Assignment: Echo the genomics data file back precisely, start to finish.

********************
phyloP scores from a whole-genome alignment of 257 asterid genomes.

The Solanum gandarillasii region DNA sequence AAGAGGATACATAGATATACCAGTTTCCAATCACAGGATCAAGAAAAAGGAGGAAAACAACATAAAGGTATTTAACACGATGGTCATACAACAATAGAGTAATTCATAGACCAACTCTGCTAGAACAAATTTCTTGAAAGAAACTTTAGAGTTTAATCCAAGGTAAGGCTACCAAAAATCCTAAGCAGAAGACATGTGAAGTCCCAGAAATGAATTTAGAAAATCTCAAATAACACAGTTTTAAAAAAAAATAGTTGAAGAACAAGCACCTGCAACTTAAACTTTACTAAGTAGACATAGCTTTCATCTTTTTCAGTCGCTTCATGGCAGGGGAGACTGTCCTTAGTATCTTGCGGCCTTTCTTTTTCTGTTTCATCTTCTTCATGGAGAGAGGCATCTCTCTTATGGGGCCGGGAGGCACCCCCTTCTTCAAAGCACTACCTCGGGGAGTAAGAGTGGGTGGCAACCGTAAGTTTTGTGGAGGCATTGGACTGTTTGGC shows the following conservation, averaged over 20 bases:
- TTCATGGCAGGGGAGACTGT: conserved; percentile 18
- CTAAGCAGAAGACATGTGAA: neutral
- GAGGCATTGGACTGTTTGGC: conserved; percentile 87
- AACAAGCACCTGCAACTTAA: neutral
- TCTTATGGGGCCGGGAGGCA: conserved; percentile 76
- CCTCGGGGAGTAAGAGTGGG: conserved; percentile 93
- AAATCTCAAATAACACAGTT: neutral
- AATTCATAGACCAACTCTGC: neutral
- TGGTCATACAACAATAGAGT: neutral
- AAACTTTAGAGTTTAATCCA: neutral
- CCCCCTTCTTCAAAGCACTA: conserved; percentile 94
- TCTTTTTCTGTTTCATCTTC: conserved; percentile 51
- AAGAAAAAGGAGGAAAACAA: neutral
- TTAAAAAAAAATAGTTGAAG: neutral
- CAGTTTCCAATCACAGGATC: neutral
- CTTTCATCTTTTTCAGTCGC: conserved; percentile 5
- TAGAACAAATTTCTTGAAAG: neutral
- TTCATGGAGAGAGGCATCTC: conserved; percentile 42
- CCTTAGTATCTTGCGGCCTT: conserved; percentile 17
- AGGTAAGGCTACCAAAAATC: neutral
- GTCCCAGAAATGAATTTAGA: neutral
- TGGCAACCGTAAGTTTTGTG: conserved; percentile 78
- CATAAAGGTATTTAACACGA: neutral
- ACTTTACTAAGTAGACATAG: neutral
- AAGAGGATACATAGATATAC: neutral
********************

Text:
phyloP scores from a whole-genome alignment of 257 asterid genomes.

The Solanum gandarillasii region DNA sequence AAGAGGATACATAGATATACCAGTTTCCAATCACAGGATCAAGAAAAAGGAGGAAAACAACATAAAGGTATTTAACACGATGGTCATACAACAATAGAGTAATTCATAGACCAACTCTGCTAGAACAAATTTCTTGAAAGAAACTTTAGAGTTTAATCCAAGGTAAGGCTACCAAAAATCCTAAGCAGAAGACATGTGAAGTCCCAGAAATGAATTTAGAAAATCTCAAATAACACAGTTTTAAAAAAAAATAGTTGAAGAACAAGCACCTGCAACTTAAACTTTACTAAGTAGACATAGCTTTCATCTTTTTCAGTCGCTTCATGGCAGGGGAGACTGTCCTTAGTATCTTGCGGCCTTTCTTTTTCTGTTTCATCTTCTTCATGGAGAGAGGCATCTCTCTTATGGGGCCGGGAGGCACCCCCTTCTTCAAAGCACTACCTCGGGGAGTAAGAGTGGGTGGCAACCGTAAGTTTTGTGGAGGCATTGGACTGTTTGGC shows the following conservation, averaged over 20 bases:
- TTCATGGCAGGGGAGACTGT: conserved; percentile 18
- CTAAGCAGAAGACATGTGAA: neutral
- GAGGCATTGGACTGTTTGGC: conserved; percentile 87
- AACAAGCACCTGCAACTTAA: neutral
- TCTTATGGGGCCGGGAGGCA: conserved; percentile 76
- CCTCGGGGAGTAAGAGTGGG: conserved; percentile 93
- AAATCTCAAATAACACAGTT: neutral
- AATTCATAGACCAACTCTGC: neutral
- TGGTCATACAACAATAGAGT: neutral
- AAACTTTAGAGTTTAATCCA: neutral
- CCCCCTTCTTCAAAGCACTA: conserved; percentile 94
- TCTTTTTCTGTTTCATCTTC: conserved; percentile 51
- AAGAAAAAGGAGGAAAACAA: neutral
- TTAAAAAAAAATAGTTGAAG: neutral
- CAGTTTCCAATCACAGGATC: neutral
- CTTTCATCTTTTTCAGTCGC: conserved; percentile 5
- TAGAACAAATTTCTTGAAAG: neutral
- TTCATGGAGAGAGGCATCTC: conserved; percentile 42
- CCTTAGTATCTTGCGGCCTT: conserved; percentile 17
- AGGTAAGGCTACCAAAAATC: neutral
- GTCCCAGAAATGAATTTAGA: neutral
- TGGCAACCGTAAGTTTTGTG: conserved; percentile 78
- CATAAAGGTATTTAACACGA: neutral
- ACTTTACTAAGTAGACATAG: neutral
- AAGAGGATACATAGATATAC: neutral